Learning Through Observation and Imitation

In both classical conditioning and operant conditioning, experience plays a direct role in learning, either through association, reinforcement, or punishment. Yet another type of learning is learning through observation and imitation, called observational learning. While experience is certainly a great teacher, you needn't experience everything for yourself in order to learn. You can watch the behavior and actions of others and learn from their experiences. In fact, this type of learning is very powerful and prevalent in children, though adults also participate in observational learning.

Because children are greatly affected by observational learning, telling a child to do as you say, not as you do, is not going to produce the behavior you want. The drive to model a parent's behavior is much stronger than the drive to take verbal orders, even if punishers or reinforcers are involved with the warning.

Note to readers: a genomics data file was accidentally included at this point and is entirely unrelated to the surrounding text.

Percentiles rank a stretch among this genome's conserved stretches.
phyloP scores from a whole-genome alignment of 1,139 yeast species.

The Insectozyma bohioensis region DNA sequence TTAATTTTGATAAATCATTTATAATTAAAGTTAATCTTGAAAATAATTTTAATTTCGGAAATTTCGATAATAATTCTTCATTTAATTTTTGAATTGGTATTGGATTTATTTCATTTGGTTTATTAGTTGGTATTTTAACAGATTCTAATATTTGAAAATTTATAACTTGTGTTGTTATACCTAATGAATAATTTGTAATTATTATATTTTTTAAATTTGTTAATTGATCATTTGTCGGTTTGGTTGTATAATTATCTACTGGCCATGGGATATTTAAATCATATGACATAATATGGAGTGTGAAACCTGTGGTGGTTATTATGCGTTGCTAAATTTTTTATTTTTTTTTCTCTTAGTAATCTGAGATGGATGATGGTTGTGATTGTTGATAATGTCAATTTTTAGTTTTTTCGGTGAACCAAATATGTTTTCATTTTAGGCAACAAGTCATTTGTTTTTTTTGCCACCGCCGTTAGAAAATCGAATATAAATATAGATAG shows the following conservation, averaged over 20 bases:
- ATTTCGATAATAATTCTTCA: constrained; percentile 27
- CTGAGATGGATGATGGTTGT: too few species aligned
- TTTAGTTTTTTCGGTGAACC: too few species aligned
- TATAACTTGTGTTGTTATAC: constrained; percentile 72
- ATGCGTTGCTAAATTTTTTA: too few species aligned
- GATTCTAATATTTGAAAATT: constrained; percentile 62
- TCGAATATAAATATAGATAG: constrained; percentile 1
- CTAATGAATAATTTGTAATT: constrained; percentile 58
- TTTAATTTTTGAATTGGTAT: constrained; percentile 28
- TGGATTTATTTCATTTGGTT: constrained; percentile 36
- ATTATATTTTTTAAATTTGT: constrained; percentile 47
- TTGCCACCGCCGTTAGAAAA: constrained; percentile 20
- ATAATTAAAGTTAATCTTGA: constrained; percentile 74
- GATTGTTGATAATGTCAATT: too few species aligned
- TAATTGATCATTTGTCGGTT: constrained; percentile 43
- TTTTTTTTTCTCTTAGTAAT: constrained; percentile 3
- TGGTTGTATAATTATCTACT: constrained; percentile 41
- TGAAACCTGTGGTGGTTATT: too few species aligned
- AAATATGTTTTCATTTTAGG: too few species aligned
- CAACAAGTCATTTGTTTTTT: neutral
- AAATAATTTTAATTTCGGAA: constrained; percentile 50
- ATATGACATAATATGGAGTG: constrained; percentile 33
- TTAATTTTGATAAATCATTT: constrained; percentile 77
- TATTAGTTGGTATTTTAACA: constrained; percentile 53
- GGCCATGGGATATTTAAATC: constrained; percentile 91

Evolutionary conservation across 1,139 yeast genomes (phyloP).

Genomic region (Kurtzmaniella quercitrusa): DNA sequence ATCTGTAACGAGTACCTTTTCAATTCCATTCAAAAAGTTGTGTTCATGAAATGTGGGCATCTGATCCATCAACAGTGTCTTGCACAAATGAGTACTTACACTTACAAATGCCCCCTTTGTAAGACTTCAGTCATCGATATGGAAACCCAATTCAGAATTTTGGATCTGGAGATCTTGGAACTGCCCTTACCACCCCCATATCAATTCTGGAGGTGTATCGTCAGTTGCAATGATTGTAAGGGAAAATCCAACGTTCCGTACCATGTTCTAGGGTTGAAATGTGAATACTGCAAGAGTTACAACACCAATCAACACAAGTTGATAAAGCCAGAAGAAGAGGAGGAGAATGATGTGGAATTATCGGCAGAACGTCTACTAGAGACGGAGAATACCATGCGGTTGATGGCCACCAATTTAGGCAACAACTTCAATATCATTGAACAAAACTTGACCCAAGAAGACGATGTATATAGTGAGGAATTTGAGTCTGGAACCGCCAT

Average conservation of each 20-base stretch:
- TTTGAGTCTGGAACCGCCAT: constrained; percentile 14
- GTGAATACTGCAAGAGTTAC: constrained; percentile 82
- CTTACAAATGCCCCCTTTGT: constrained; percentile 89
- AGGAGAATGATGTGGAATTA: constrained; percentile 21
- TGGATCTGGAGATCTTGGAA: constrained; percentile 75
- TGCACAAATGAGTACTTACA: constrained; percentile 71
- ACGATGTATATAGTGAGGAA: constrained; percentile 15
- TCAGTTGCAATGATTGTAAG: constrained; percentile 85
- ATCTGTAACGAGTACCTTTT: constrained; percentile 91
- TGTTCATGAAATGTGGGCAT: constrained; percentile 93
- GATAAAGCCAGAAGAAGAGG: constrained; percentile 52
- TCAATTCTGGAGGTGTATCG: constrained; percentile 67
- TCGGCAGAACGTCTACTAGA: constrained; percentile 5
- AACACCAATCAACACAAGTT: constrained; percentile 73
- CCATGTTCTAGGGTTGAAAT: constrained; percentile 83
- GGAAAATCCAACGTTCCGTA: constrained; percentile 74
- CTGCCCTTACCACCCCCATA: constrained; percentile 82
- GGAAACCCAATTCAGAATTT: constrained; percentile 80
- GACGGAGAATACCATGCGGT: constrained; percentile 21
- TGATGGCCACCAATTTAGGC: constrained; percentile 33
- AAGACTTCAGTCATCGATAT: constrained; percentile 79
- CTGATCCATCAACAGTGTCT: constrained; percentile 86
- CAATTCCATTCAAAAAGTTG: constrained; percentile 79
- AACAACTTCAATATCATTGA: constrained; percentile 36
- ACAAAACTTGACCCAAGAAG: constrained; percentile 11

Observational learning is strongly associated with the psychology behind Albert Bandura and his famous “Bobo doll” experiment that you read about earlier in Chapter 2. As you may recall, children in the experiment saw adults beating up a Bobo doll in a video. Some of the adults were rewarded, some were punished, and some received no consequence for the behavior. Bandura demonstrated that while the children who saw the adults being rewarded for beating up the doll were more likely to later repeat the behavior, all of the children learned to hit and kick the doll.

Bandura later explained that there are four key cognitive processes at work during observational learning. First, you must be paying attention to the behavior of the person who is modeling the actions. Next, you need to be able to remember the behavior that was demonstrated. Third, you must be able to turn your observations into actions that you are able to repeat. Finally, you need to be motivated to imitate the behavior you observed earlier. So, you are far more likely to perform an action if you saw someone else being rewarded for the same behavior.

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